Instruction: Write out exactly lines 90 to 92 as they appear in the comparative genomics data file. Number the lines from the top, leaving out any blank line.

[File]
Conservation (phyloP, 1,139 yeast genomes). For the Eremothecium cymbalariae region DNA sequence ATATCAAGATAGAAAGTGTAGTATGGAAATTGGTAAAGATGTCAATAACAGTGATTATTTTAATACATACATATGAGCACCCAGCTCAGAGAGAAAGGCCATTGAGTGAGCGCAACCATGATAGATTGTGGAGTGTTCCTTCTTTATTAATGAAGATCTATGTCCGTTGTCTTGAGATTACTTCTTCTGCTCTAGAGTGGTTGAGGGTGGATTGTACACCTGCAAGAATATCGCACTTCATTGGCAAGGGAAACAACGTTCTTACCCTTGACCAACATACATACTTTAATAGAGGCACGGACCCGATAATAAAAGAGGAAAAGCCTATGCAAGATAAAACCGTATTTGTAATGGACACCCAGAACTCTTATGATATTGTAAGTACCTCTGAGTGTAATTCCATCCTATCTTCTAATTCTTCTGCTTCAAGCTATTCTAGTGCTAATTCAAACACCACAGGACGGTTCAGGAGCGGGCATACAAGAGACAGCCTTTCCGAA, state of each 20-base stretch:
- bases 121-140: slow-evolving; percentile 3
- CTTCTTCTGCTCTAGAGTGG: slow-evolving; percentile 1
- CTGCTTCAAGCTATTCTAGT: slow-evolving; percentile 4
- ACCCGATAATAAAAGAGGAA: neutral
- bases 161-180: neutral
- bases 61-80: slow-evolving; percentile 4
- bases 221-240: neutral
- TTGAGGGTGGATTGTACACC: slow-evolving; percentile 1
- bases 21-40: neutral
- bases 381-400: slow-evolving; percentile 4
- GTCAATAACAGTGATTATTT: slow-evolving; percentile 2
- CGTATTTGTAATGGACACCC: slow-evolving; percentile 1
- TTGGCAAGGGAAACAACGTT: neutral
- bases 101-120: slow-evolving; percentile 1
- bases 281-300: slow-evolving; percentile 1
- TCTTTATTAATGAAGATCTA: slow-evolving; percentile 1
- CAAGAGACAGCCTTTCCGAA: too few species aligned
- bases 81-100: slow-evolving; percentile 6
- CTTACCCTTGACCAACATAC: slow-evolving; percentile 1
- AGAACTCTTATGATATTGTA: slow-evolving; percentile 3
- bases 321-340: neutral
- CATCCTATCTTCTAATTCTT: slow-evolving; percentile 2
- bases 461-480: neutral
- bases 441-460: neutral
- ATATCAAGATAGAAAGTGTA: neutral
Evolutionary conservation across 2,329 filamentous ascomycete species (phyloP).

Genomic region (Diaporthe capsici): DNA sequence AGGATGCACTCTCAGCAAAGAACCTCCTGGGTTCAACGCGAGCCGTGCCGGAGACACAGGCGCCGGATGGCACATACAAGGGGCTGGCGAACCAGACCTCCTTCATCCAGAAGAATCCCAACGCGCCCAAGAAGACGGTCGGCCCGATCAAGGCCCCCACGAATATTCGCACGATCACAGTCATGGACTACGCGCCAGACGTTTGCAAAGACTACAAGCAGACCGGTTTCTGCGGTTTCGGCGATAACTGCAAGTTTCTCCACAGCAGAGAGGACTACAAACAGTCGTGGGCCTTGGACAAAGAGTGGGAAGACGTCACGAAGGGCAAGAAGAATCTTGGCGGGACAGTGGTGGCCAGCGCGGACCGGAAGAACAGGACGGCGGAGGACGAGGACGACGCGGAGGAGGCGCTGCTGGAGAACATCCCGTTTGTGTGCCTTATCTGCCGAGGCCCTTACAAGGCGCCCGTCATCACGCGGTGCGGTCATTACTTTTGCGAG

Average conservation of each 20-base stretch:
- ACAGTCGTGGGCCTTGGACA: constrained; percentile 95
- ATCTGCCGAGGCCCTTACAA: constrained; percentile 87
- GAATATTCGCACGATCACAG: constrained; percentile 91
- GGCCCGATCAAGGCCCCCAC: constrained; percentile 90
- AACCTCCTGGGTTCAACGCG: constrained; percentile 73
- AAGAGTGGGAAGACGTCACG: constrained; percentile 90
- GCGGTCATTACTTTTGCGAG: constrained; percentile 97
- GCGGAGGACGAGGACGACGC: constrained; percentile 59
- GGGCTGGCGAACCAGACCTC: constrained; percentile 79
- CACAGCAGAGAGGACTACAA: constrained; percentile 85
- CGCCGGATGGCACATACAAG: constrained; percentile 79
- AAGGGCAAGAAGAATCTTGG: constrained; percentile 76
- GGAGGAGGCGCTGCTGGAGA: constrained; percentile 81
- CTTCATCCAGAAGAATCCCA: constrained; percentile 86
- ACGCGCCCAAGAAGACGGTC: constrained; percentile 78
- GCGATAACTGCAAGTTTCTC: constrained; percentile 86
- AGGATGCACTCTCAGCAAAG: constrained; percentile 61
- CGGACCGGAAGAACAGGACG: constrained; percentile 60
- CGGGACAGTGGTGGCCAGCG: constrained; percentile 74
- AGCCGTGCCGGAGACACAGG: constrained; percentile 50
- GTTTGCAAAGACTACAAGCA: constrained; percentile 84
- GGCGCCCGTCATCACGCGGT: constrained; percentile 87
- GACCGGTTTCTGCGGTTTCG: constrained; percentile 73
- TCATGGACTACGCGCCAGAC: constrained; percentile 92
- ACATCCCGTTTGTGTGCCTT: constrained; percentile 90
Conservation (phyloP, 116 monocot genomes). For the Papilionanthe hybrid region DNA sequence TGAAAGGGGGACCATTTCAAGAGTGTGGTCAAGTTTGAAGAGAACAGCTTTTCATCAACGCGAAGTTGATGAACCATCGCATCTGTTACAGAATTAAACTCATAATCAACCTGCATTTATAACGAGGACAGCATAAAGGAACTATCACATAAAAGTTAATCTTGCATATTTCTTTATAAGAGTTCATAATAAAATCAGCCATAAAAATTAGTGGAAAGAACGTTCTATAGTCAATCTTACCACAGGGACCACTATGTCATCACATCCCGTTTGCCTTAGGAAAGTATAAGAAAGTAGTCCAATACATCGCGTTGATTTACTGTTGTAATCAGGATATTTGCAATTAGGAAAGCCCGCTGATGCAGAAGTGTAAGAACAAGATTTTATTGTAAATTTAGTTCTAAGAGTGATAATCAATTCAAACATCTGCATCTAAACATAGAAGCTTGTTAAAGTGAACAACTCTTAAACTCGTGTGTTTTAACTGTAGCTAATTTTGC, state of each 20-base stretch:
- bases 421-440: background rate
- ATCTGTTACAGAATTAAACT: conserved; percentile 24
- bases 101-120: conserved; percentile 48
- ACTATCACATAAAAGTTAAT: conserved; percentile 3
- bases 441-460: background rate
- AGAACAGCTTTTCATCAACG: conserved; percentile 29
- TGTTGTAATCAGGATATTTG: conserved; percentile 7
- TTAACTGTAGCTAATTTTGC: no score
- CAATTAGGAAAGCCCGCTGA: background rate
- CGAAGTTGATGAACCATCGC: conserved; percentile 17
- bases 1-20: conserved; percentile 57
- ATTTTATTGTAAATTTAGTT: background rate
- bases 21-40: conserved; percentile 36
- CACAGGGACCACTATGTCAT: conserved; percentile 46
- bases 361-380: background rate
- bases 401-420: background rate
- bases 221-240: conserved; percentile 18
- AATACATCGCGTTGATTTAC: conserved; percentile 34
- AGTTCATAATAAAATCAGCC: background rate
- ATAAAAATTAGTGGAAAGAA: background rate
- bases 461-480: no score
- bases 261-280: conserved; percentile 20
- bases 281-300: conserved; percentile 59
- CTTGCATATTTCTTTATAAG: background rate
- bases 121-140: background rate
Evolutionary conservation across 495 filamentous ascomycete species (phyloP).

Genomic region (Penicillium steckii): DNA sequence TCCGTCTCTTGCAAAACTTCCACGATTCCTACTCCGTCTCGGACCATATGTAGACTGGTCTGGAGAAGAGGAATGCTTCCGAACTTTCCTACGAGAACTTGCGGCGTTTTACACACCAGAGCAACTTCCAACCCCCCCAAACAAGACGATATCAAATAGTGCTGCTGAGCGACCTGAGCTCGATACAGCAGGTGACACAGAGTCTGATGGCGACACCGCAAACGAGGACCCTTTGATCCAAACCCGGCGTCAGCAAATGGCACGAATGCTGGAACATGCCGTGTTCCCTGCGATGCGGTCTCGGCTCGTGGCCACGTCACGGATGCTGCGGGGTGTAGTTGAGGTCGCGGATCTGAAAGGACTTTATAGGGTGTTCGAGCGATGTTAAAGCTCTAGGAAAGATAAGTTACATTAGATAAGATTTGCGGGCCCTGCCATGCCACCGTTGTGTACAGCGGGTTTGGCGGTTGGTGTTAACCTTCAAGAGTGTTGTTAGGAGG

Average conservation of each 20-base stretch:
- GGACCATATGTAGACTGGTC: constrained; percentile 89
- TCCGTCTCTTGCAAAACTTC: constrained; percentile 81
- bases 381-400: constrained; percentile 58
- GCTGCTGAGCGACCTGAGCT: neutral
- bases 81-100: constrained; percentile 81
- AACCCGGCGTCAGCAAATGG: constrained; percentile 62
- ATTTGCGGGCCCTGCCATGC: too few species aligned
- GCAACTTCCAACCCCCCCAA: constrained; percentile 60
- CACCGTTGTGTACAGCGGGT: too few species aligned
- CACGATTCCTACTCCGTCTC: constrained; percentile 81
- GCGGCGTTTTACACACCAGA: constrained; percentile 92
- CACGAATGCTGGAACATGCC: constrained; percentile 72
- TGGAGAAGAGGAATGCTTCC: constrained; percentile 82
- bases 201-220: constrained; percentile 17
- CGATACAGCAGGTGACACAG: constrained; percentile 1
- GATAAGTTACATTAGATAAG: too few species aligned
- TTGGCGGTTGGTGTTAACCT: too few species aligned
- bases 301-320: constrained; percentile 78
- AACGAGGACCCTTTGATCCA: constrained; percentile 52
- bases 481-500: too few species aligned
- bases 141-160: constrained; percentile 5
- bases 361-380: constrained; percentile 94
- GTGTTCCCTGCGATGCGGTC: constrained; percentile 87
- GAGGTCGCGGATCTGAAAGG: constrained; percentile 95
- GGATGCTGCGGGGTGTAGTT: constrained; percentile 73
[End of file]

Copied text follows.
- ATTTGCGGGCCCTGCCATGC: too few species aligned
- GCAACTTCCAACCCCCCCAA: constrained; percentile 60
- CACCGTTGTGTACAGCGGGT: too few species aligned